E. T. Wickham - a dream destroyed

 

In 1952, a splendid story of American Folk Art began along a rural road in Tennessee. It is a story of one man's creative urges and the works of art that he was inspired to share with the world. In some ways, it is an inspiring story, but in other ways, it tells of the constant struggle between the artist's urge to create and the all too human urge of others to destroy.

Enoch Tanner Wickham, E. T. or Tanner to friends, was born in 1883 in Montgomery County, Tennessee - across the Cumberland River from the city of Clarksville. He left school in the 6th grade after the death of his father. Wickham was a farmer throughout his life. Before 1952, he had created only a few pieces of art. When he retired in 1952, he and his wife moved to a plot of land along Buck Smith Road near Palmyra, Tennessee. It was here that he turned his creative talent and strong work ethic to the task of fulfilling his artistic vision.

During the next 18 years, from the age of 69 until his death in 1970 at the age of 87, Tanner Wickham would create a wondrous garden of statues. The statues were constructed with skeletons made of 'found' metal parts, painted concrete bodies, and various items of decoration. These life-size and larger statues were one man's artistic vision.

No account records why Tanner Wickham created these statues. In many ways it is a shame that E. T. didn't have a friend to play Dr. Watson to his Holmes. All we are left with are the fruits of his labor.

At the height of his creative outpouring, the statues received well-deserved recognition. Many of the statues were dedicated in ceremonies that were attended by well-known political figures. The most notable dedication was for one of his earlier statues, which was a tribute to soldiers killed in WWI and WWII. The dedication was attended by United States Senator Estes Kefauver and the commanding officer of Fort Campbell, General William Westmoreland of Vietnam fame.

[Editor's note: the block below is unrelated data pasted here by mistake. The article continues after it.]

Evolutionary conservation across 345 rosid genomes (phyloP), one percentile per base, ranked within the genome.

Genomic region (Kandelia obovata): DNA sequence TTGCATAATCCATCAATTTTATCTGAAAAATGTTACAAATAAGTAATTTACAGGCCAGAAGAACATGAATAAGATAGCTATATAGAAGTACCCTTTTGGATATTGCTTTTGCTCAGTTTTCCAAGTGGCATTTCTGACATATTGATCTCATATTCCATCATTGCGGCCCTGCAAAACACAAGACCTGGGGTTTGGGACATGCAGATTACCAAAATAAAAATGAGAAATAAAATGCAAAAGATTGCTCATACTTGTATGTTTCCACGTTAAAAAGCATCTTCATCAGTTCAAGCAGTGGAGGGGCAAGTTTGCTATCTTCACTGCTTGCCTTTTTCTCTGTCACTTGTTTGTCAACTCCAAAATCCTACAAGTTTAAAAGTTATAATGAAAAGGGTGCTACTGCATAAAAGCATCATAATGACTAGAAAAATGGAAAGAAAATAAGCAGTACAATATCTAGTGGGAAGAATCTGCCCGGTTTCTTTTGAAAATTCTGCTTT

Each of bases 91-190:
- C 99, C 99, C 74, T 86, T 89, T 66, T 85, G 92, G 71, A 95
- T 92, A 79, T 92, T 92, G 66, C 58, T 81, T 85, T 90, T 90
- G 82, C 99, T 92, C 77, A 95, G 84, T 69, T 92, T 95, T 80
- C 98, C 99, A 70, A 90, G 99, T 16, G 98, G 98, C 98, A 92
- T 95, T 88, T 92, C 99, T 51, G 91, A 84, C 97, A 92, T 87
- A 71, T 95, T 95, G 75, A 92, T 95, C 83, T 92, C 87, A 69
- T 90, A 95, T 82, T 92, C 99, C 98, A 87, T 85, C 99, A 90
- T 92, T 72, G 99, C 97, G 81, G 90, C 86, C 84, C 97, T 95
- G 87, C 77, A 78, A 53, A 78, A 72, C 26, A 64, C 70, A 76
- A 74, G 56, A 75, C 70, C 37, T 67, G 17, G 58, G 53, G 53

Sadly, the story of E. T. Tanner and his art is not simply the story of one man's artistic endeavors. The story took a sad turn after his death in 1970. In the ensuing 35 years, most of the statues have suffered at the hands of vandals. Some of the statues have been completely destroyed, while others have been damaged beyond repair.

Fortunately, the story is far from over. Some of the statues have been moved off-site to preserve them and efforts are underway to preserve the site in-situ These efforts are on-going and anyone interested in helping to preserve this slice of Americana is urged to become involved in the preservation efforts. Contact E. T. Wickham's grandson, Arlen Schibig email: arlen.schibig@wickhamstonepark.com

There is much more to learn about E. T. Wickham and his art than you will find in this article. If you would like to learn more follow the links below. The first two sites were built by two of Wickham's grandsons. The Customs House Museum has a very good site dedicated to the statues and includes several well-written articles about the man and his art.

Links:

Excellent site about E. T. Wickham's art created by his grandson

Another site with additional pictures by another grandson

An online exhibition by The Customs House Museum Clarksville, TN